Del Orbe has a garbage bag taped to the ceiling covering the hole there, while in another apartment where Martina Perez babysits her grandson a few times a week, the light fixture has stopped working in the doorway and mold has begun to appear around the ceiling and along the floor moulding. Meanwhile, in the first-floor apartment, the mold smell is so strong it can cause an immediate headache, and visible water damage can be seen from the entrance into the living room.

Last week, the city’s Department of Housing Preservation and Development issued additional violations to the building after several calls were made to 311 by some of the tenants. According to HPD, 48 of the 70 open violations at the property were reported since August 1st and there is a pending owner’s certification that will need to be corrected.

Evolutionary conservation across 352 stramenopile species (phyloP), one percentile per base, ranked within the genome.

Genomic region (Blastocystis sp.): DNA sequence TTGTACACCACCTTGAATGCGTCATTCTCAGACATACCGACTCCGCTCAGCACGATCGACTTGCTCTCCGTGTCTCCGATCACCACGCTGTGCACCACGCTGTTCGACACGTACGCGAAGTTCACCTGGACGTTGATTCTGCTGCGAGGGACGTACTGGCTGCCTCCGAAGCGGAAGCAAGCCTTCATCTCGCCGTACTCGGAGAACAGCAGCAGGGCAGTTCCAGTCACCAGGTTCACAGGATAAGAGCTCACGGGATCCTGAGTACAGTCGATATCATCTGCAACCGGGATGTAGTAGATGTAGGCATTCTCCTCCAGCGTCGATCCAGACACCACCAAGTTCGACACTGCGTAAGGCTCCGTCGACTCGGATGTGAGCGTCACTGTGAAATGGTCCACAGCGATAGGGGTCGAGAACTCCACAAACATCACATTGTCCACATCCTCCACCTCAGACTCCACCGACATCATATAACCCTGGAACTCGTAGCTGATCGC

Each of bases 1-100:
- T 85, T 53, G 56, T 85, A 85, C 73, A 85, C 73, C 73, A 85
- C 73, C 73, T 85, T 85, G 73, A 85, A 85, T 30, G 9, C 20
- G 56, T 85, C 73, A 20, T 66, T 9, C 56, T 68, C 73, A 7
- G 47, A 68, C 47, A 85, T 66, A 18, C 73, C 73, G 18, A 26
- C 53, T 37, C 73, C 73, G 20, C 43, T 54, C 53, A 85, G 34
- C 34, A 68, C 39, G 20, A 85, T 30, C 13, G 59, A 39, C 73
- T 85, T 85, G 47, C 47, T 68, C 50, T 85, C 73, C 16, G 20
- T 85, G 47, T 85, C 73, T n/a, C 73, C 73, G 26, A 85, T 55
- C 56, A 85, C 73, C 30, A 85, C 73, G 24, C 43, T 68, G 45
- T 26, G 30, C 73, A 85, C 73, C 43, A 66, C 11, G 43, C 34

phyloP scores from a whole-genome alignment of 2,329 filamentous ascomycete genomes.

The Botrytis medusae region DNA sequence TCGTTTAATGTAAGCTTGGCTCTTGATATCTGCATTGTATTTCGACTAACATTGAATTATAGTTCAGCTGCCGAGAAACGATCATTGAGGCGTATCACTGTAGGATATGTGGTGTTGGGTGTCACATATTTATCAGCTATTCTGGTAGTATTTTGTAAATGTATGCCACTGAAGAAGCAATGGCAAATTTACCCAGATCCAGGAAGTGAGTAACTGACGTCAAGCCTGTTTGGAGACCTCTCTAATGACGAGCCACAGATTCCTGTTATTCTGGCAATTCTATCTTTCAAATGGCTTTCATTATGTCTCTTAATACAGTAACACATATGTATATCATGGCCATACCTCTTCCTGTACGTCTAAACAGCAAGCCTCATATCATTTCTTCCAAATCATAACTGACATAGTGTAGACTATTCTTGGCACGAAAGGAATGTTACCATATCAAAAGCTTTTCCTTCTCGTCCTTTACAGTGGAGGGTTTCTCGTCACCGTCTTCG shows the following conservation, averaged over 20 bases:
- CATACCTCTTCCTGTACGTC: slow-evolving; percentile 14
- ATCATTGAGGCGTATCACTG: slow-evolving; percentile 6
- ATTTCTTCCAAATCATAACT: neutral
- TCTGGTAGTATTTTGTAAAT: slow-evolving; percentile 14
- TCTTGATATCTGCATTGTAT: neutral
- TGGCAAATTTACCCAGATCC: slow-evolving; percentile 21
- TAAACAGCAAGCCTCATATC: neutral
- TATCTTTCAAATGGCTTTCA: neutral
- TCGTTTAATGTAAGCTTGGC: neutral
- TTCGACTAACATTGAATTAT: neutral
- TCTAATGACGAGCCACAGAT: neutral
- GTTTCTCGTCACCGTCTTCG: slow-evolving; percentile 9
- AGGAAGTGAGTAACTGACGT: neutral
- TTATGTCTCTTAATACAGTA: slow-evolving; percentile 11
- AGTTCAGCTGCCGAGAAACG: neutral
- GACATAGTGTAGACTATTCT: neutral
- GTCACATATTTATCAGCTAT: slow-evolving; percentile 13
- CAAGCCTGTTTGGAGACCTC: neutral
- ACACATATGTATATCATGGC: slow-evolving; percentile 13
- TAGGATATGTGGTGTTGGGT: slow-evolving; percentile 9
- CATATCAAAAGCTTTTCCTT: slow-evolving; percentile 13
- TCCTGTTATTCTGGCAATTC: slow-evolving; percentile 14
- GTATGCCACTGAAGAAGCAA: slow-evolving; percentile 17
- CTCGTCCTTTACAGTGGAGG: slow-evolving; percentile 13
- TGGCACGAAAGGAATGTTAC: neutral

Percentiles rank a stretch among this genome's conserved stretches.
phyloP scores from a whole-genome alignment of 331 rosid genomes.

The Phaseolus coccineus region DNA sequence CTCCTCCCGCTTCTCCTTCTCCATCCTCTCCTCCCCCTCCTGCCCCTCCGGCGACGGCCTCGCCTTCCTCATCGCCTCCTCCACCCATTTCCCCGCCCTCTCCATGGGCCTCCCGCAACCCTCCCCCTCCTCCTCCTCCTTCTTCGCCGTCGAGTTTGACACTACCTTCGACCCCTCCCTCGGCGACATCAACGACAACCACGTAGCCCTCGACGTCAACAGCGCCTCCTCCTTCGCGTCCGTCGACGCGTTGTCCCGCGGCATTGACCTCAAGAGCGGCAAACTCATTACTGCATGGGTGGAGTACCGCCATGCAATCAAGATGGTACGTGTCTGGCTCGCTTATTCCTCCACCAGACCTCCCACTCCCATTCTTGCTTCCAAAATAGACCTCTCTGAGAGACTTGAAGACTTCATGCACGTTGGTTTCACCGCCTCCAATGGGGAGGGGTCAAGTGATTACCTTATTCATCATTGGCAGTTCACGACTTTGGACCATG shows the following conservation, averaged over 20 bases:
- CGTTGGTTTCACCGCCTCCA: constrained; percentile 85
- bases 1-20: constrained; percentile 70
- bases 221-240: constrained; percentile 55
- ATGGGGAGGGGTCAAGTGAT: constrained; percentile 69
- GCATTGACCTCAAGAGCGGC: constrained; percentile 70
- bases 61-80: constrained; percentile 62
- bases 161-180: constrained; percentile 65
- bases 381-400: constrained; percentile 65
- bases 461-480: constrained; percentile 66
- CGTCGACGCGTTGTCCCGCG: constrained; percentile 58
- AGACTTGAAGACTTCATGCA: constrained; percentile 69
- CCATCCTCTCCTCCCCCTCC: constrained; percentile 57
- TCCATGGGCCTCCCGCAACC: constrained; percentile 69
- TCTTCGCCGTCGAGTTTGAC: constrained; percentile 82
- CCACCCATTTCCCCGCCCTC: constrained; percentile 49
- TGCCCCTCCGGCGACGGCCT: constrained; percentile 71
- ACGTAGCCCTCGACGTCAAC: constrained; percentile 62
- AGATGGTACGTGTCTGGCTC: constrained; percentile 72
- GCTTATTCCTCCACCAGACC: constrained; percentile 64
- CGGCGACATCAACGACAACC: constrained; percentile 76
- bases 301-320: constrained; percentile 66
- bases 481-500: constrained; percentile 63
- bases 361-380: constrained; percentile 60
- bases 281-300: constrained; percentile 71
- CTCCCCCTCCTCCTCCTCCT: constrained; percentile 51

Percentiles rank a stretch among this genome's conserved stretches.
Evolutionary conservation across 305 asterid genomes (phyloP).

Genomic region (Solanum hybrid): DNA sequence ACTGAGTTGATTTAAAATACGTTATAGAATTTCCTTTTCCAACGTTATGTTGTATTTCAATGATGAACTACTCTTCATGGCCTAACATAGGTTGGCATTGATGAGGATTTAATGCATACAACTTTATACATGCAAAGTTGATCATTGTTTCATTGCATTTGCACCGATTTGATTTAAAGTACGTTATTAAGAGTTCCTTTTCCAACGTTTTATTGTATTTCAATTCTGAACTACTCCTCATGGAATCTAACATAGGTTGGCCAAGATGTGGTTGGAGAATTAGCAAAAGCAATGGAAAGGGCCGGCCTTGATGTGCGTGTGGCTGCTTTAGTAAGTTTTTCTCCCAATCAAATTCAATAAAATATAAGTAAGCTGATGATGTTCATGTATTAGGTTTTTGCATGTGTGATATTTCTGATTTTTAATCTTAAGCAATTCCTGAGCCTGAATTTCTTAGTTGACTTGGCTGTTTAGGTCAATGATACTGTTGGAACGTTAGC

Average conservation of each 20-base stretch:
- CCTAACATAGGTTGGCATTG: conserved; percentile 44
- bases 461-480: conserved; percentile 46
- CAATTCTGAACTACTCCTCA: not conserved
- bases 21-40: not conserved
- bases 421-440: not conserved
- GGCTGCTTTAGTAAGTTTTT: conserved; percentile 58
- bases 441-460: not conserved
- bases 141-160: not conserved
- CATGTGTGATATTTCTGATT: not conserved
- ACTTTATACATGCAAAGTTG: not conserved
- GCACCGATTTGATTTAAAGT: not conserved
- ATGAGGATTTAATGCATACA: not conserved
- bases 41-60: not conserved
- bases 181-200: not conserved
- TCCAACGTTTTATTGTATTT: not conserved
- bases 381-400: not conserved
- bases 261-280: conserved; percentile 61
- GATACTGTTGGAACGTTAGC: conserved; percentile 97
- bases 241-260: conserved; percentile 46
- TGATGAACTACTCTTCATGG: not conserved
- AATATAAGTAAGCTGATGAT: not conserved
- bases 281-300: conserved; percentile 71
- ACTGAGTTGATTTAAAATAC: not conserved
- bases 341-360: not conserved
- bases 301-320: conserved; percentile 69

The August 9th inspection resulted in four class B violations. Two additional inspections in the following days resulted in 20 more. All told, the building has been cited for problems with leaks, plaster damage and unpainted areas.

According to Shamco Management, some of the violations were inherited when Shamah Properties acquired the property. Don Sanger, administrative director of Shamco Management, said the company was trying to rectify the issues as quickly as the complaints are received, “We have a 24-hour hotline but many tenants call 311 instead because it’s easier for them. If we get the complaint then we can document the issues and have someone address the repair within 24 to 48 hours.”